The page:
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The Olympics – As They Were 60 Years Ago

August 17, 2012

Remember the Olympics? They seemed like just yesterday.

Well, actually, the most recent edition wound up in London Aug. 12, 2012 – just about yesterday.

But here at Priceless Photo Preservation, we’re setting our Wayback Machine to 60 years ago: To Oslo, Norway, where the 1952 Winter Olympics were held.

A figure skater named Dick Button recorded the first triple jump to capture the gold medal. A Norwegian truck driver Hjalmar Andersen won three of the four speedskating events. And both Germany and Japan made their return to the Olympics after a 16-year absence because of World War II and its aftermath.

Here’s the way we’re used to seeing Olympics from six decades ago: Through a black and white photo of the opening ceremonies, courtesy of  Wikipedia.

A little on the dry side, huh?

Well, thanks to a Priceless Photo Preservation client and our own preservation efforts, we can give you a different look at these ceremonies. The client’s father-in-law was a member of the support staff for the U.S. Olympic team. Thus, he had ground floor access to Bislett Stadium.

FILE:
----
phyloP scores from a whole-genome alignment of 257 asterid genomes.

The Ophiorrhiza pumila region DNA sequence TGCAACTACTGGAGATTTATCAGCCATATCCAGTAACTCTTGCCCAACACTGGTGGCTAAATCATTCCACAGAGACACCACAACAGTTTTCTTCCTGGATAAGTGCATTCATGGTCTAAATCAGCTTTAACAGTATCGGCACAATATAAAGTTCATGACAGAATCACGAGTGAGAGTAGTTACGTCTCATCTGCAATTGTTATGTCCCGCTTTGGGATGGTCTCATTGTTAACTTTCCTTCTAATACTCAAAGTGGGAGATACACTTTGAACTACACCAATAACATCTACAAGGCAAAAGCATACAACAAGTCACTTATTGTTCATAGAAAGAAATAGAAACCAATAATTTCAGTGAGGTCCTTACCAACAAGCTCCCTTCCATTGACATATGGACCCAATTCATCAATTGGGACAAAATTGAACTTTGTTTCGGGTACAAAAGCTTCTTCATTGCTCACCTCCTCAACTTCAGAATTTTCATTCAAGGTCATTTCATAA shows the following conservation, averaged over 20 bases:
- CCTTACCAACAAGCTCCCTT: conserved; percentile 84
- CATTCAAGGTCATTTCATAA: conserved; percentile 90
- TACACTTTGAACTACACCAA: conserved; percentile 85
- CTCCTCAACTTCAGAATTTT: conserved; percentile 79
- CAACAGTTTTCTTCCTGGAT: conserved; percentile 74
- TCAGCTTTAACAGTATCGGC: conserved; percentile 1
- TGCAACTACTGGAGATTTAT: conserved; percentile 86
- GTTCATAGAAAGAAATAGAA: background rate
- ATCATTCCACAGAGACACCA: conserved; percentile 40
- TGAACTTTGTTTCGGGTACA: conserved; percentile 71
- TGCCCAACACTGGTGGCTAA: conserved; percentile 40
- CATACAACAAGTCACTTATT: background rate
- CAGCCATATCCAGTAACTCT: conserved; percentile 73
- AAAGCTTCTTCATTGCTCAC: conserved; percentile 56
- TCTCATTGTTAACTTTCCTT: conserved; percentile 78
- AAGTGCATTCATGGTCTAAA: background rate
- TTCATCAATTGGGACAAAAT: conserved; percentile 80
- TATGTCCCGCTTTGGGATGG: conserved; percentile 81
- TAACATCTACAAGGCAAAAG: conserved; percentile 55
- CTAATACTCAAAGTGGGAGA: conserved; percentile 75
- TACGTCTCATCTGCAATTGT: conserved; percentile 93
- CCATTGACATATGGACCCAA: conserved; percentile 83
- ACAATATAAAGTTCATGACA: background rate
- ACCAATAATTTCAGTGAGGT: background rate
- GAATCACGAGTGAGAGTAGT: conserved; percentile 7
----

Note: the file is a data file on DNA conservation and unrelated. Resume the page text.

And he had an 8mm movie camera – which he used to capture the highlights in full, glorious color. We have created a flicker-less HD transfer of the three-minute film, which we have posted on YouTube and embedded here.

A few things to note: The opening ceremonies were held Feb. 15, 1952 amid some somber news. Just a few days earlier, Kong George VI (the subject of The King’s Speech and the father of Queen Elizabeth II) had died. Thus we see several flags at half-mast or held low – and some participants wearing black armbands. There were a total of 694 athletes representing 30 countries, competing in just six sports and 22 events. The American athlete carrying the flag, whom we briefly see up close, is 1948 bobsledding Bronze medalist James Bickford. Finally, don’t look for the hammer and sickle in the field of flags: The Soviet Union would not send a team until 1956.

Most amusingly, organizers decided to hold the ceremonies in Oslo’s speed-skating oval – and didn’t bother covering the ice. Thus, the shuffling athletes (particularly the flagbearers) constantly look as if they are going to fall on their butts.

There are a few more 1952 Olympic films from the client’s collection we are in the process of converting – and we may post them on the blog if we find anything interesting.

In the meantime, feel free to contact us about any of your own preservation needs. We are an Ann Arbor-based partnership of professional archivists who can digitize home movies, slides, videos, photos, scrapbooks, albums and many more precious family holdings. Contact us at or 734-219-3916.

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